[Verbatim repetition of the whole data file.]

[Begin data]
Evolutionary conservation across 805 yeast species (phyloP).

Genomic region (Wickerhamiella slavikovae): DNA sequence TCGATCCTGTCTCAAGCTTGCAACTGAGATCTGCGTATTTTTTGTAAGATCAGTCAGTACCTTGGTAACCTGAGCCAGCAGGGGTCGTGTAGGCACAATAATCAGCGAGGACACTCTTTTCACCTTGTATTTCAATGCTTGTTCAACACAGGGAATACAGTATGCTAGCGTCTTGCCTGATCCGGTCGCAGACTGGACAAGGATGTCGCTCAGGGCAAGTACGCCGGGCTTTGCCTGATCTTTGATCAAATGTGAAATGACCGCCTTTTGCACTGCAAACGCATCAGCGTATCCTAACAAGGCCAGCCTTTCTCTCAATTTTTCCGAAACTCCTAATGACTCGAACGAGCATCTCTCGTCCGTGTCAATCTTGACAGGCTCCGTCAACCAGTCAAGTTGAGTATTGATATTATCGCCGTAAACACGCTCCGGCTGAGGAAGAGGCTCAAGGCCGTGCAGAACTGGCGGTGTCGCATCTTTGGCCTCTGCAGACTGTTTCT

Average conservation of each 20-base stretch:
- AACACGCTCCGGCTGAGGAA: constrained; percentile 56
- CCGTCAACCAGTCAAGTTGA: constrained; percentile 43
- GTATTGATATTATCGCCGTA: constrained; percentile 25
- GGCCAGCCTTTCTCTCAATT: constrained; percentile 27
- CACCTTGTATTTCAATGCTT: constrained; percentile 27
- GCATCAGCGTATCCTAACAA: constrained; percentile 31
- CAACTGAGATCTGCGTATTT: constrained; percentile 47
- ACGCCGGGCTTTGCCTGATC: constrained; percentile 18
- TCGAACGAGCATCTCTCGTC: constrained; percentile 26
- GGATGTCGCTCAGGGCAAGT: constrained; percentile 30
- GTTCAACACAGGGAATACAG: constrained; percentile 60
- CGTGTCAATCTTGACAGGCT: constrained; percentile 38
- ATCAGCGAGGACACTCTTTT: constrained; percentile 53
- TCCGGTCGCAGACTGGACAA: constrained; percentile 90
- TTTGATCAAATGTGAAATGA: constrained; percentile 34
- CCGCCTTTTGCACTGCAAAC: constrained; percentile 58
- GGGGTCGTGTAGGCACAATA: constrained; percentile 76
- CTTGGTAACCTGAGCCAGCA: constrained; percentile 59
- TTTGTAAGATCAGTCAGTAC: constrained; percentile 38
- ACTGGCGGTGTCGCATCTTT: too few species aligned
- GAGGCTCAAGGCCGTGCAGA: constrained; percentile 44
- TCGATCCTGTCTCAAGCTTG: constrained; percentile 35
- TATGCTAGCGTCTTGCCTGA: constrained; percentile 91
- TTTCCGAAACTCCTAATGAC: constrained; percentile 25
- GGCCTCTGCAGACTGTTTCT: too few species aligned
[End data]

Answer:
Evolutionary conservation across 805 yeast species (phyloP).

Genomic region (Wickerhamiella slavikovae): DNA sequence TCGATCCTGTCTCAAGCTTGCAACTGAGATCTGCGTATTTTTTGTAAGATCAGTCAGTACCTTGGTAACCTGAGCCAGCAGGGGTCGTGTAGGCACAATAATCAGCGAGGACACTCTTTTCACCTTGTATTTCAATGCTTGTTCAACACAGGGAATACAGTATGCTAGCGTCTTGCCTGATCCGGTCGCAGACTGGACAAGGATGTCGCTCAGGGCAAGTACGCCGGGCTTTGCCTGATCTTTGATCAAATGTGAAATGACCGCCTTTTGCACTGCAAACGCATCAGCGTATCCTAACAAGGCCAGCCTTTCTCTCAATTTTTCCGAAACTCCTAATGACTCGAACGAGCATCTCTCGTCCGTGTCAATCTTGACAGGCTCCGTCAACCAGTCAAGTTGAGTATTGATATTATCGCCGTAAACACGCTCCGGCTGAGGAAGAGGCTCAAGGCCGTGCAGAACTGGCGGTGTCGCATCTTTGGCCTCTGCAGACTGTTTCT

Average conservation of each 20-base stretch:
- AACACGCTCCGGCTGAGGAA: constrained; percentile 56
- CCGTCAACCAGTCAAGTTGA: constrained; percentile 43
- GTATTGATATTATCGCCGTA: constrained; percentile 25
- GGCCAGCCTTTCTCTCAATT: constrained; percentile 27
- CACCTTGTATTTCAATGCTT: constrained; percentile 27
- GCATCAGCGTATCCTAACAA: constrained; percentile 31
- CAACTGAGATCTGCGTATTT: constrained; percentile 47
- ACGCCGGGCTTTGCCTGATC: constrained; percentile 18
- TCGAACGAGCATCTCTCGTC: constrained; percentile 26
- GGATGTCGCTCAGGGCAAGT: constrained; percentile 30
- GTTCAACACAGGGAATACAG: constrained; percentile 60
- CGTGTCAATCTTGACAGGCT: constrained; percentile 38
- ATCAGCGAGGACACTCTTTT: constrained; percentile 53
- TCCGGTCGCAGACTGGACAA: constrained; percentile 90
- TTTGATCAAATGTGAAATGA: constrained; percentile 34
- CCGCCTTTTGCACTGCAAAC: constrained; percentile 58
- GGGGTCGTGTAGGCACAATA: constrained; percentile 76
- CTTGGTAACCTGAGCCAGCA: constrained; percentile 59
- TTTGTAAGATCAGTCAGTAC: constrained; percentile 38
- ACTGGCGGTGTCGCATCTTT: too few species aligned
- GAGGCTCAAGGCCGTGCAGA: constrained; percentile 44
- TCGATCCTGTCTCAAGCTTG: constrained; percentile 35
- TATGCTAGCGTCTTGCCTGA: constrained; percentile 91
- TTTCCGAAACTCCTAATGAC: constrained; percentile 25
- GGCCTCTGCAGACTGTTTCT: too few species aligned